For the last 72 hours, I have been trying to solve a riddle. A nuclear deal suddenly and unexpectedly emerged within hours at last week’s talks in Geneva between Iran and the 5+1 Powers. Yet, as Foreign Ministers seemed on the verge of signing the agreement, it disappeared and was replaced by a commitment to meet again on November 20.


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My initial line was that the French objections on Saturday morning, as Foreign Minister Laurent Fabius warned of a “game of fools”, had pulled the rug from under the deal. Five hours of talks on Saturday night between US Secretary of State John Kerry, Iranian Foreign Minister Mohammad Javad Zarif, and the European Union’s Catherine Ashton could not overcome the French concerns: 1) the arrangements for suspension of Iran’s enrichment of uranium to 20% and disposal of its stock; and 2) the construction of the Arak heavy-water nuclear reactor, with its by-product of plutonium.

Yet Kerry began declaring, in statements and on American television, that it was the Iranians — despite their proclamation in Geneva that they were ready to sign “the deal on the table” — who refused to accept the agreement on Saturday night. That declaration brought an uncharacteristically heated response from Zarif, who accused Kerry of spinning a deceptive story and of walking away from the deal provisionally arranged in Geneva.

So which version is right?

My impulse was to respond: Both.

By Saturday morning, all the 5+1 Powers except France and Iran had neared agreement on the key points of the deal. Tehran would suspend 20% enrichment in return for recognition — whether implicit or explicit is unclear — of Iran’s right to enrich to a lower level such as 5%. An initial period of six months would test the agreement, during which time there would be a significant beginning to the easing of sanctions.

However, Fabius’ objections forced Kerry and other Foreign Ministers to re-calculate. Could they proceed, given the French dissent? Apparently not, so Kerry spent the rest of Saturday trying to get Iranian concessions. He could not, in the meeting that lasted past midnight, and so the talks were adjourned until November 20.

Now the Guardian posts an article supporting that analysis:

A meeting in a Geneva hotel room between the US secretary of state and his French counterpart led to an 11th-hour toughening of the west’s position on Iran’s nuclear programme that proved unacceptable to Iranian negotiators, say western officials….

In the discussion in the US secretary of state’s room at the Geneva InterContinental, Fabius insisted on two key points in the drafting of an interim agreement with Iran: there should be no guarantees in the preamble about the country’s right to enrich uranium; and work would have to stop on a heavy-water nuclear reactor.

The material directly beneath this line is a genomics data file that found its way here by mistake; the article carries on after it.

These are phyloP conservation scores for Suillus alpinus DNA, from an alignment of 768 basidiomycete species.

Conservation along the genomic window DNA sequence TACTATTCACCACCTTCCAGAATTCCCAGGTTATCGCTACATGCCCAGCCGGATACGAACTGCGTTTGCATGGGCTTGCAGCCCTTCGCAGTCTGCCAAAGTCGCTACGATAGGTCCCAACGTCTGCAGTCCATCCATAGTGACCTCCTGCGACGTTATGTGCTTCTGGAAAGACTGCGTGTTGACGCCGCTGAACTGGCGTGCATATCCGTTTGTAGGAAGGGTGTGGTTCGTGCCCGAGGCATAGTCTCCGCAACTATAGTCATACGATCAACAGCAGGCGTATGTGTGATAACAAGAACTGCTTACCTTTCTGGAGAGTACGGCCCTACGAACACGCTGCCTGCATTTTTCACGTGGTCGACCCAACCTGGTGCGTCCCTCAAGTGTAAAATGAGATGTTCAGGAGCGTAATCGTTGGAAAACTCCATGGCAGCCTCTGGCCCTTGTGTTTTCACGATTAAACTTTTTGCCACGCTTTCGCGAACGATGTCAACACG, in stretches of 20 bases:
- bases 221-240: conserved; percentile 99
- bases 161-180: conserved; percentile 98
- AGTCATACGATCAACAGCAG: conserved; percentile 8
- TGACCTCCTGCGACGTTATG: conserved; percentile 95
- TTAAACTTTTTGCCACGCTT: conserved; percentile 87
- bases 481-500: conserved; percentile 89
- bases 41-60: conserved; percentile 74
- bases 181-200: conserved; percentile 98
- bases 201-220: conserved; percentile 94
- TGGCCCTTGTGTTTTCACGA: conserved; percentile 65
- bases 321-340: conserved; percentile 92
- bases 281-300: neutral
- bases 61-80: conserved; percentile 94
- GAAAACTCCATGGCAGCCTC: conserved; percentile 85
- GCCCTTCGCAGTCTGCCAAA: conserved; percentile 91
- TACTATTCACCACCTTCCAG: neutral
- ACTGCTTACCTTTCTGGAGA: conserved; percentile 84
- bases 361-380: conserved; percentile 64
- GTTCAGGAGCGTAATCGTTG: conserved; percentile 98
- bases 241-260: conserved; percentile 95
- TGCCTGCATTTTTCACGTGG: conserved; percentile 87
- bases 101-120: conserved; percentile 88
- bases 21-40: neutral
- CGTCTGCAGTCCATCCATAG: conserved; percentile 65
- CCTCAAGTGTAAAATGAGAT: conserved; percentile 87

The US Secretary of State could have told Fabius that, given Iran’s willingness to suspend 20% enrichment, its right to have a limited program — inspected and supervised by the International Atomic Energy Agency and under the terms of the Non-Proliferation Treaty — should be accepted. Kerry could have said that, given that the Arak reactor is not due on-line until late 2014, there was sufficient time to put in safeguards against the militarised use of plutonium.

Kerry could have done this to get the interim deal that all other Foreign Ministers had been supporting.

He did not.

In the words of one French official: “Kerry was confident enough to accept what Fabius had to say.” The two points were included in a three-page draft proposal put together by the EU foreign policy chief, Lady Ashton, who acts as a convenor for [the 5+1 Powers]….

At 9.20pm on Saturday the agreement was put before foreign ministers from the UK, Germany, Russia and the deputy foreign minister of China, who make up the rest of the “P5+1” group, which has been negotiating with Iran for seven years.

“Kerry was even more forceful in presenting this draft than Fabius. He got behind it,” the French official said. The P5+1 ministers approved it, and at 10.50 p.m. it was put to the Iranian foreign minister, Mohammad Javad Zarif, who had joined the meeting in a conference room in the hotel.

On Monday, some Foreign Ministers were playing down the last-minute failure to get an agreement. Britain’s William Hague said, “While I cannot go into the details of the discussions while the talks continue, I can say that most of those gaps are now narrow, and many others were bridged altogether during the negotiations.” Fabius, far more conciliatory than on Saturday, also said that a deal was not far off.

But then there was Kerry’s criticism, repeated during a visit to the United Arab Emirates on Monday, “There was unity but Iran couldn’t take it. The French signed off on [the agreement], we signed off on it.”

Last night, Iranian Foreign Minister Zarif was not highlighting the positive statements of Hague and Fabius — or Monday’s breakthrough agreement between Tehran and the International Atomic Energy Agency. Instead, he was chiding Kerry about the turn from progress to stalemate to blame, “No amount of spinning can change what happened within 5+1 in Geneva from 6PM Thursday to 545 PM Saturday.But it can further erode confidence.”

And thus, with a riddle solved, a question emerged: will an erosion on confidence snatch diplomatic defeat from the jaws of victory?